When four monks arrived in the central Sagaing Region village of Ngar Toet last month, they were accompanied by a group of gunmen, and together ordered all of the 250 households’ residents to gather in the local monastery.
One of the armed men then pointed his rifle towards the sky, opening fire until he ran out of ammunition, a villager said, one of many who spoke to Myanmar Now on the condition of anonymity about the October 24 visit.
“They yelled into a megaphone that we were not to go outside. They said they would shoot us if we ran and asked us to remain quiet,” he remembered of the meeting on temple grounds.
A locally known ultranationalist monk known as U Warthawa appeared to lead the group that arrived in the Kanbalu Township village that day. The 40-year-old had built a reputation for overseeing the formation of military-backed Pyu Saw Htee militias in Sagaing, a region where resistance forces—widely supported by the public—and those under the junta have been contesting for control since the February 2021 coup.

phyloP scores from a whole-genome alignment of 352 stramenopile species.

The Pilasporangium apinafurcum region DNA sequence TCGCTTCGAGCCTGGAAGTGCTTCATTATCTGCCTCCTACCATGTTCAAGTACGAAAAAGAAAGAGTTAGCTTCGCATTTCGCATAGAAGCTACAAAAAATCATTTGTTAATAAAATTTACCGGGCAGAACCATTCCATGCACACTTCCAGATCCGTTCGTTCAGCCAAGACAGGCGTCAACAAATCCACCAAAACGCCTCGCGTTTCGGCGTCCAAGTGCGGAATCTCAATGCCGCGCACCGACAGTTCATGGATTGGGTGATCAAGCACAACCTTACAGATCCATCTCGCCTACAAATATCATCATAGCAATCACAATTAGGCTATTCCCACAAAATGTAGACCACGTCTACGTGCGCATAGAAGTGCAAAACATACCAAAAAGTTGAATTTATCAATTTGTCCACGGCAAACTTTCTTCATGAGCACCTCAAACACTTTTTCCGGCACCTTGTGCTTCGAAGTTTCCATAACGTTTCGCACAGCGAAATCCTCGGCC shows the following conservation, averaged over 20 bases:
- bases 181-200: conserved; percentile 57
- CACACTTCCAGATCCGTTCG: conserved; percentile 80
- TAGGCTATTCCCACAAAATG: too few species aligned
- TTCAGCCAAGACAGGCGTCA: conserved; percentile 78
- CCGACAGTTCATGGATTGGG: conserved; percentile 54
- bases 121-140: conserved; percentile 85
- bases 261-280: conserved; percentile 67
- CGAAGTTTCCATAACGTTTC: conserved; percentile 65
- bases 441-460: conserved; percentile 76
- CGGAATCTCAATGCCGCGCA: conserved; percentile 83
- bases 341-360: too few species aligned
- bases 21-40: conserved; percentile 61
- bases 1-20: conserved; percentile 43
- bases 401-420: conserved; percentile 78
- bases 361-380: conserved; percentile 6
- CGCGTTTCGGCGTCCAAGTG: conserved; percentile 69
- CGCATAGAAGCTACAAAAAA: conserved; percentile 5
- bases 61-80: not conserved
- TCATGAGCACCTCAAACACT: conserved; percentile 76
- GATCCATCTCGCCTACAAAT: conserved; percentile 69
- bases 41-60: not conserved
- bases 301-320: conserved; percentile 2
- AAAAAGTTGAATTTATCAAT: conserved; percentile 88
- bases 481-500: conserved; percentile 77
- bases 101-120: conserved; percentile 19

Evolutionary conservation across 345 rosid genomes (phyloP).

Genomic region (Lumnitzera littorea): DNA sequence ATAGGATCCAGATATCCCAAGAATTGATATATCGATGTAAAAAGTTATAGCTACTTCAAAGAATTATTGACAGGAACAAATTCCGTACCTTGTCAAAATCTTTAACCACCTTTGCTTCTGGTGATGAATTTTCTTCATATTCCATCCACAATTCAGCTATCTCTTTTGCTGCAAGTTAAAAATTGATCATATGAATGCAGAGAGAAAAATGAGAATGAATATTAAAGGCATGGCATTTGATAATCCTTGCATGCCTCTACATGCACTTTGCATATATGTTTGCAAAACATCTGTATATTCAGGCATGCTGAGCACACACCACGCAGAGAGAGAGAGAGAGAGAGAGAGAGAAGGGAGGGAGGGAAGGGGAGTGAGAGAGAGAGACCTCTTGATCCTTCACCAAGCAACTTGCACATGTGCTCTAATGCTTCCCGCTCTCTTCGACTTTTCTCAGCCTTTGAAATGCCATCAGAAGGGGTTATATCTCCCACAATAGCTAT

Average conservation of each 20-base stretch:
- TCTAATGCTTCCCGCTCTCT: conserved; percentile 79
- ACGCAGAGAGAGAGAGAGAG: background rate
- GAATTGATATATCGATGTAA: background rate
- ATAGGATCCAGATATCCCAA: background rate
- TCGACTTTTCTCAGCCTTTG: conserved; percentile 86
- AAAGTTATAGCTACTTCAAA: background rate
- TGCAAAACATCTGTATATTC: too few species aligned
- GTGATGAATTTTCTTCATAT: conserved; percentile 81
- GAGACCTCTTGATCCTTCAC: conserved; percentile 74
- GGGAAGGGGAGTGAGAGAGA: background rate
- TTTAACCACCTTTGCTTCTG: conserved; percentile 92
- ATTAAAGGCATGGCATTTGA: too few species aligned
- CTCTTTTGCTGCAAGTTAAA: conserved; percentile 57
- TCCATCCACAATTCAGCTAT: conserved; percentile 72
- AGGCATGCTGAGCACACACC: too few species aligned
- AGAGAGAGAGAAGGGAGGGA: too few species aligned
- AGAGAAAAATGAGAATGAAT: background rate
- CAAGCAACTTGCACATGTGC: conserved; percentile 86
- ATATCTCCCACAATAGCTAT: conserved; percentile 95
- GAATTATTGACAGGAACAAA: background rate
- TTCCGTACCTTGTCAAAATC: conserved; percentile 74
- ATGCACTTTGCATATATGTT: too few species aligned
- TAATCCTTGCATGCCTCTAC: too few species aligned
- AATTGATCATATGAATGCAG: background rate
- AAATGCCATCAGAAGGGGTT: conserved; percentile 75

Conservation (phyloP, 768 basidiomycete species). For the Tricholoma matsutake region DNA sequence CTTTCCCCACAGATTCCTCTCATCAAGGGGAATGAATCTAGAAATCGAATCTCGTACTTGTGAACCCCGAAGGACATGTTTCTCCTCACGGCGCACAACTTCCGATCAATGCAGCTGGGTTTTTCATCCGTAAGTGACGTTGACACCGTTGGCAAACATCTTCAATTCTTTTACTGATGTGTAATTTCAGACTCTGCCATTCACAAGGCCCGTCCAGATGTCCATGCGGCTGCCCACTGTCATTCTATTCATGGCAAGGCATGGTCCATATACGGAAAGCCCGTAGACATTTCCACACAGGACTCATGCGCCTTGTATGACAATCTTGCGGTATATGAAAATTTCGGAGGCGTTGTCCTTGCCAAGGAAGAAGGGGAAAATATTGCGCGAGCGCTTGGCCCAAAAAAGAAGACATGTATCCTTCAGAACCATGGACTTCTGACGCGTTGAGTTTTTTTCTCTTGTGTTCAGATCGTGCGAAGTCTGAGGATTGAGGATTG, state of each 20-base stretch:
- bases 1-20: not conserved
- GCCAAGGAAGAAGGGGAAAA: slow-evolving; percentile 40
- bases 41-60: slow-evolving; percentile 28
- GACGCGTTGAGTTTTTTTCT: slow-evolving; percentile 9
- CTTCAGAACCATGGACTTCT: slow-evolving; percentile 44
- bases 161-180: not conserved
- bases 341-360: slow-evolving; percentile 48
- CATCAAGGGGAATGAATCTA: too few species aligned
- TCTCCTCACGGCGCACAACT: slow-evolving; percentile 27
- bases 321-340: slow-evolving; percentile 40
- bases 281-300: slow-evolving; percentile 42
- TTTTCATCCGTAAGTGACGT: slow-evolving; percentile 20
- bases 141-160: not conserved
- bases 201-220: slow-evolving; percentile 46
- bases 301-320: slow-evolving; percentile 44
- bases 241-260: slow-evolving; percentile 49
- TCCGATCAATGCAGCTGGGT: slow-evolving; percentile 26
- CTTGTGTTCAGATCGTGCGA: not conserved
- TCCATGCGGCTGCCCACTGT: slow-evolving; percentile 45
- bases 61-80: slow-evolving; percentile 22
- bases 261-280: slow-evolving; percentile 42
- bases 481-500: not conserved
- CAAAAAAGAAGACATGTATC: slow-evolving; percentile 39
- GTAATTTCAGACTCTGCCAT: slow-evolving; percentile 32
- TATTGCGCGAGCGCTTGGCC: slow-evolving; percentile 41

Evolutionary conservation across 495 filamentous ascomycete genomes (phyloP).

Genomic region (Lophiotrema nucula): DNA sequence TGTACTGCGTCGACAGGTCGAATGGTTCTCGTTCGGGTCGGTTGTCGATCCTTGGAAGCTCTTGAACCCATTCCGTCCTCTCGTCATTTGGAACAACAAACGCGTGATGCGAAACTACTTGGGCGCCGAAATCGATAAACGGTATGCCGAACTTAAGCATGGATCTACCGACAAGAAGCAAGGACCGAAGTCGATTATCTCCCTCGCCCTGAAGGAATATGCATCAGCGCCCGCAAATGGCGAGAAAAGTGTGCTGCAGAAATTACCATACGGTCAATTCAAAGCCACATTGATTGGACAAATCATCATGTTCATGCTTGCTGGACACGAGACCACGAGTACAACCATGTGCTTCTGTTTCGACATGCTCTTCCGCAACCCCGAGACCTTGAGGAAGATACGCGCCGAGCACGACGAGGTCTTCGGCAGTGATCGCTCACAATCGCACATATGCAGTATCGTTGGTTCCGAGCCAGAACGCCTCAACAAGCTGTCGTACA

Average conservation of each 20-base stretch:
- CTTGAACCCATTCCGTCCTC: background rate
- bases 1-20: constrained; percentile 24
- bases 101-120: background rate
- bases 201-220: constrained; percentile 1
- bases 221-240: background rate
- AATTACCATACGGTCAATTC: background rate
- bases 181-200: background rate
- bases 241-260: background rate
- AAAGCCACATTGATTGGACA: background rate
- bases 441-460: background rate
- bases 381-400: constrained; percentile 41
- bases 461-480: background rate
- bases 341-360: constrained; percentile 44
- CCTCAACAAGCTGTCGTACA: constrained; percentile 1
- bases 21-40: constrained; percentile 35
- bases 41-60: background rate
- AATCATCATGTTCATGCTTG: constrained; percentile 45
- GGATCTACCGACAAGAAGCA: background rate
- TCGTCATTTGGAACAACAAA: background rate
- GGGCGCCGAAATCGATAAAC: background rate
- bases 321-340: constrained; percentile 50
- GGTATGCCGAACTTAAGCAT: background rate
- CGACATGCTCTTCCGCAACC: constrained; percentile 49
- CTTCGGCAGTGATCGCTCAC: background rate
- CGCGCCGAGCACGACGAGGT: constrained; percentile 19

Armed and trained in combat techniques by the Myanmar army, the Pyu Saw Htee groups were initially made up of pro-military nationalists, veterans, or backers of the armed forces’ political proxy, the Union Solidarity and Development Party (USDP). They have been seen fighting alongside junta troops against anti-regime forces and participating in raids and arson attacks on villages throughout northwestern Myanmar.
U Warthawa’s late October arrival in Ngar Toet was for the purpose of Pyu Saw Htee recruitment, locals soon learned. During the monastery meeting, the monk selected the names of 50 residents at random and ordered them to attend a two-week training to commence in five days, one that would prepare them to join the militia.
The gunmen later went door-to-door through Ngar Toet, recruiting a total of around 150 men to undergo the combat training for the Pyu Saw Htee, held at the same monastery.
“Those who didn’t get chosen were relieved,” said a Ngar Toet local whose name was among those who had been called. “Nearly all the ones who were chosen went to the training, by force.”